Previous Challenge Entry (Level 3 - Advanced)
Topic: Twilight Years of Life (07/02/09)
TITLE: This Too Shall Pass
By Julie Arduini
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Florence McNaughton issued a tart greeting as I looked down. A white haired lady with layers of facial wrinkles gave me the once over.
“Now Mrs. McNaughton, Eva told me what a social butterfly you are. I could really use your telephone skills.”
I took a tentative step, noting the stained mud brown carpet. Work mandated we always take our shoes off during a home visit.
“What’s your name? Willy Loman? I’m not buying your pitch, missy.”
“It’s Jenny . Your doctor wants you to find something to do and I need someone to call folks who are homebound. We need each other.”
She pursed her lips and sighed before gesturing me to the spring showing couch.
“What I need, Jenny, is my husband back.”
Florence joined the county program that afternoon. She signed on to be a volunteer phone caller, checking in on those who were not able to leave home. It was a perfect assignment given Florence’s recent widowhood and her own battle with debilitating arthritis. My job was to keep her busy with a client list, so I was on the musty carpet twice a month.
“Jenny, don’t you be giving me men’s number. I’m not some 1-900 line for widowers.”
I knew beneath the wit she was grieving. Florence had been married forty years. Each visit I sat while she recalled their final moments together. Then she turned to humor.
“You dating anyone? I might as well ask how many cats you have. Here’s a pearl of wisdom: this too shall pass. I hated when my mom said that, but you know, this side of the fence of life, she was right.”
Florence gave the ‘this too shall pass’ line when I announced time off work for surgery. She called me in the hospital recovery room.
“You high, Jenny? Did the doctors touch you when you were under? I saw that on some tabloid show.”
I winced in an effort not to laugh.
“No Florence, I think everything went as planned. I won’t know the results right away or if I can have children down the road, but I’m believing God.”
“Yes, good. You know, this whole thing you’re going through, you know this too shall pass.”
Florence even called me at home. She lifted my spirits calling under the guise that she was worried about her phone friends’ well being. There were some phone calls where she never did tell me who she was concerned about.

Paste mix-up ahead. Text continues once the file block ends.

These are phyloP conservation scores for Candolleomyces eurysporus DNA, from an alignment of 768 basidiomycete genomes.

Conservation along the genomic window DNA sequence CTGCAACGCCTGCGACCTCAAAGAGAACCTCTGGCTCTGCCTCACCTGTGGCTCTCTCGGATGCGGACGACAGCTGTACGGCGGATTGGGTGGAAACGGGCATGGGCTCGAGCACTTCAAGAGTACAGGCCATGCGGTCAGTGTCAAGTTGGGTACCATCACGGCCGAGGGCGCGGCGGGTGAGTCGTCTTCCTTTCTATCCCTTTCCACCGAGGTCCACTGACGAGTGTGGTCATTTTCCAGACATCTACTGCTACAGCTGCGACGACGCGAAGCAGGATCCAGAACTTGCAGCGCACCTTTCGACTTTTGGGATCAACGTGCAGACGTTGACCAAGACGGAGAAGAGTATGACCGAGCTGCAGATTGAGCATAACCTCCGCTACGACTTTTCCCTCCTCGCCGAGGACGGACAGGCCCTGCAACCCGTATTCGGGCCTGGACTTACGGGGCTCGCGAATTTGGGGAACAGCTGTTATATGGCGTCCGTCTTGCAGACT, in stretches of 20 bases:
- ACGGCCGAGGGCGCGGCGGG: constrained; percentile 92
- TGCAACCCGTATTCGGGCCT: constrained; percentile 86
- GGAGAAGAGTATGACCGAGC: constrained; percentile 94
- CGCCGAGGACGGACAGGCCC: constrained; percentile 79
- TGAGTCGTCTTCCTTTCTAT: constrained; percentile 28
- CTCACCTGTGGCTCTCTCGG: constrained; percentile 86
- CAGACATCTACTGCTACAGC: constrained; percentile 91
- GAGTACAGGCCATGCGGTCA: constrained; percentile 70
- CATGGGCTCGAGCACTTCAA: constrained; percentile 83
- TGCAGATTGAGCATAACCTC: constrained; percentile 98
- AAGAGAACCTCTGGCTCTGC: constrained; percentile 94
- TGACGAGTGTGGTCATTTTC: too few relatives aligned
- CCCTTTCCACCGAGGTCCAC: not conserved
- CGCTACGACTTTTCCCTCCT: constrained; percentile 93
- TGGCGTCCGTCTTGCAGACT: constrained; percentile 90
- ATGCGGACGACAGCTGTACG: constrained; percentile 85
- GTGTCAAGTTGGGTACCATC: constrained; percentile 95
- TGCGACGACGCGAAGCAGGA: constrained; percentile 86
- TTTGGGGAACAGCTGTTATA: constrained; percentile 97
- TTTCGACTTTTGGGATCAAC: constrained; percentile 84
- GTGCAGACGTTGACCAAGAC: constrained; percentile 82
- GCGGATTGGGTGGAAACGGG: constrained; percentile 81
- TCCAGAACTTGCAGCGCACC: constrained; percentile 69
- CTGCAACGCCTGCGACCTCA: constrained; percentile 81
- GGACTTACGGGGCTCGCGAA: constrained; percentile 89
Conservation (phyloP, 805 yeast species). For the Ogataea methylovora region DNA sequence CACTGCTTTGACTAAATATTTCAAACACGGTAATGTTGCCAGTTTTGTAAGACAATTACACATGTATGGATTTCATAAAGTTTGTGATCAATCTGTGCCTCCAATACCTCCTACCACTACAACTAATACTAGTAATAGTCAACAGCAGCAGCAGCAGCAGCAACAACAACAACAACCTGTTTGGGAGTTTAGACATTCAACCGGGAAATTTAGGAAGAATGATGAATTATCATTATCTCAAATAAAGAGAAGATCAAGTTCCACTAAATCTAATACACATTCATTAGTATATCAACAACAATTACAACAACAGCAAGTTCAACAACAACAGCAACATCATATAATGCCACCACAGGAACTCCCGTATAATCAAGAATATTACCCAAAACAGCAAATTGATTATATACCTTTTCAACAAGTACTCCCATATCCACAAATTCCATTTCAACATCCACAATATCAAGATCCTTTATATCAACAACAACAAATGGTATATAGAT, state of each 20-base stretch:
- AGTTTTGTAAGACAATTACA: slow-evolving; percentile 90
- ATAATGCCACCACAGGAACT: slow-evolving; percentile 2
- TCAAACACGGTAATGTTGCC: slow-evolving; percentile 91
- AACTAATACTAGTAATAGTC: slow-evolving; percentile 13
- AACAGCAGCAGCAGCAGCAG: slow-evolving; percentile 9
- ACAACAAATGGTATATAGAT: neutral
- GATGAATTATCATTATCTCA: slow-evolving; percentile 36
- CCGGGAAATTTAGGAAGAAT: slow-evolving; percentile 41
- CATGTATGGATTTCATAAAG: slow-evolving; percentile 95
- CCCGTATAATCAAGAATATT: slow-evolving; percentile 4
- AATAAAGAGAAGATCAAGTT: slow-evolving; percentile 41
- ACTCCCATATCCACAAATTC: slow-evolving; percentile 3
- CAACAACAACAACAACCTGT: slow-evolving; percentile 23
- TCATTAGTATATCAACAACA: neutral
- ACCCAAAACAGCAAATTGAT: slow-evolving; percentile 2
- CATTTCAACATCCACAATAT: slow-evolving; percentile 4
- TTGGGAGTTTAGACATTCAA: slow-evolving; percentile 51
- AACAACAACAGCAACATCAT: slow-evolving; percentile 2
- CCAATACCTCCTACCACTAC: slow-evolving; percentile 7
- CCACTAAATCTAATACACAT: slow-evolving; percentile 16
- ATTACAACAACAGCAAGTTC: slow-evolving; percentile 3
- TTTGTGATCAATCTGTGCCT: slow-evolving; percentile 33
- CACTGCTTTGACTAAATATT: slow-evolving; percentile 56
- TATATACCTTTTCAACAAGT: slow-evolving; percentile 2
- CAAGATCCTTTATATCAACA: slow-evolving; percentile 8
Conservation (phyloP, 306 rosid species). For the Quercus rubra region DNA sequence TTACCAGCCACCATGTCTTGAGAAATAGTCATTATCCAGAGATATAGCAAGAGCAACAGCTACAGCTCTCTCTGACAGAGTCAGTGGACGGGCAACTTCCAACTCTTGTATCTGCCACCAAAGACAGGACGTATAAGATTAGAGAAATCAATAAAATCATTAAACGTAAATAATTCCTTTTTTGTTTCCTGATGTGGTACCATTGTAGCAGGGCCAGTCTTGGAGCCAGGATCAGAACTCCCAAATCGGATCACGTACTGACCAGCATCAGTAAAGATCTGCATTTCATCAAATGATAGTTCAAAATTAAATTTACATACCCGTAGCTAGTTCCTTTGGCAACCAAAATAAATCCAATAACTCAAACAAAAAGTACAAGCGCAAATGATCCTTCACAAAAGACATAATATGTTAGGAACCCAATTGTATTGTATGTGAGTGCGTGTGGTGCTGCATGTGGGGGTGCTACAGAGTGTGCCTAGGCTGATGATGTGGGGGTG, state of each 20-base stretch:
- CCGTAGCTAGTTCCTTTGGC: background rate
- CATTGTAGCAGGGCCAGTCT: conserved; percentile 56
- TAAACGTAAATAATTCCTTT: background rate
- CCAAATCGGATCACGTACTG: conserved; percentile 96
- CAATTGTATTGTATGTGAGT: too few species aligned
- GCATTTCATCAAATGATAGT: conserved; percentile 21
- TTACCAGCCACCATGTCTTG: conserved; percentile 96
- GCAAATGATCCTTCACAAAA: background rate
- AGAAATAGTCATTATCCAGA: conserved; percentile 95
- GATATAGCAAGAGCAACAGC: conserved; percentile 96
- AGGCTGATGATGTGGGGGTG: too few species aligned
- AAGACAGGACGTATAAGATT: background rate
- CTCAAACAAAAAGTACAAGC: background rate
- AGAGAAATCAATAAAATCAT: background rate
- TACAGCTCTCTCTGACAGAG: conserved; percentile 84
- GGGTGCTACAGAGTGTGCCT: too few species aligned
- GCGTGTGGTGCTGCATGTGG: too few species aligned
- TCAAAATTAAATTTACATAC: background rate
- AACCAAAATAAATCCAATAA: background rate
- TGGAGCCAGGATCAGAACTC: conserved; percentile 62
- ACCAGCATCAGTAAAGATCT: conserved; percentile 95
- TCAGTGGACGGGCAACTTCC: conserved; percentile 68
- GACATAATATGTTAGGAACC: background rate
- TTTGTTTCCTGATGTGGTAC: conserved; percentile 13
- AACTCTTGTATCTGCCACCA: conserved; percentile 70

Then Tim burst into my life. I called to let her know I was bringing a friend over after work. She let out a yee haw.
“It’s about time Jenny. I thought for sure I’d be in a casket before this day ever came.”
Tim matched Florence jib to jab. She asked what his intentions were.
Tim handed her a yellow rose for friendship. She kept talking.
“On what? You know Jenny isn’t making big bucks.”
“On what you think. I’d like your approval; I know you mean the world to Jenny.”
Tim won her over. She cleared her throat.
“I like him. Reminds me of Ian. Jenny, your clock is ticking. Keep him.”
Florence’s arthritis deteriorated and her ability to use the phone disappeared. When Tim and I married, she was a recipient of the homebound calling program. Her mind remained sharp, but her body rebelled.
It was Christmas Eve when Tim took the call from Florence’s son. He let us know he was taking her to his house in another county until an assisted living room opened up. I brushed back tears, unable to imagine my schedule not including a Florence visitation.
Our last visit I didn’t even knock on the door; just let myself in on the thin, shredded carpet. Florence was in a wheelchair, hunched in pain. I started to cry.
“Don’t you dare cry on me, I’m not dead yet. Save it.”
“So, what’s next?”
Florence flashed a mischievous smile.
“This too shall pass. I’ll be fine, I’m going to turn on all Scott’s lights and leave his water running. After that I just might grasp some scissors and wheel around the house. Just have to be careful, he made sure to tell me he has new fancy carpeting.”
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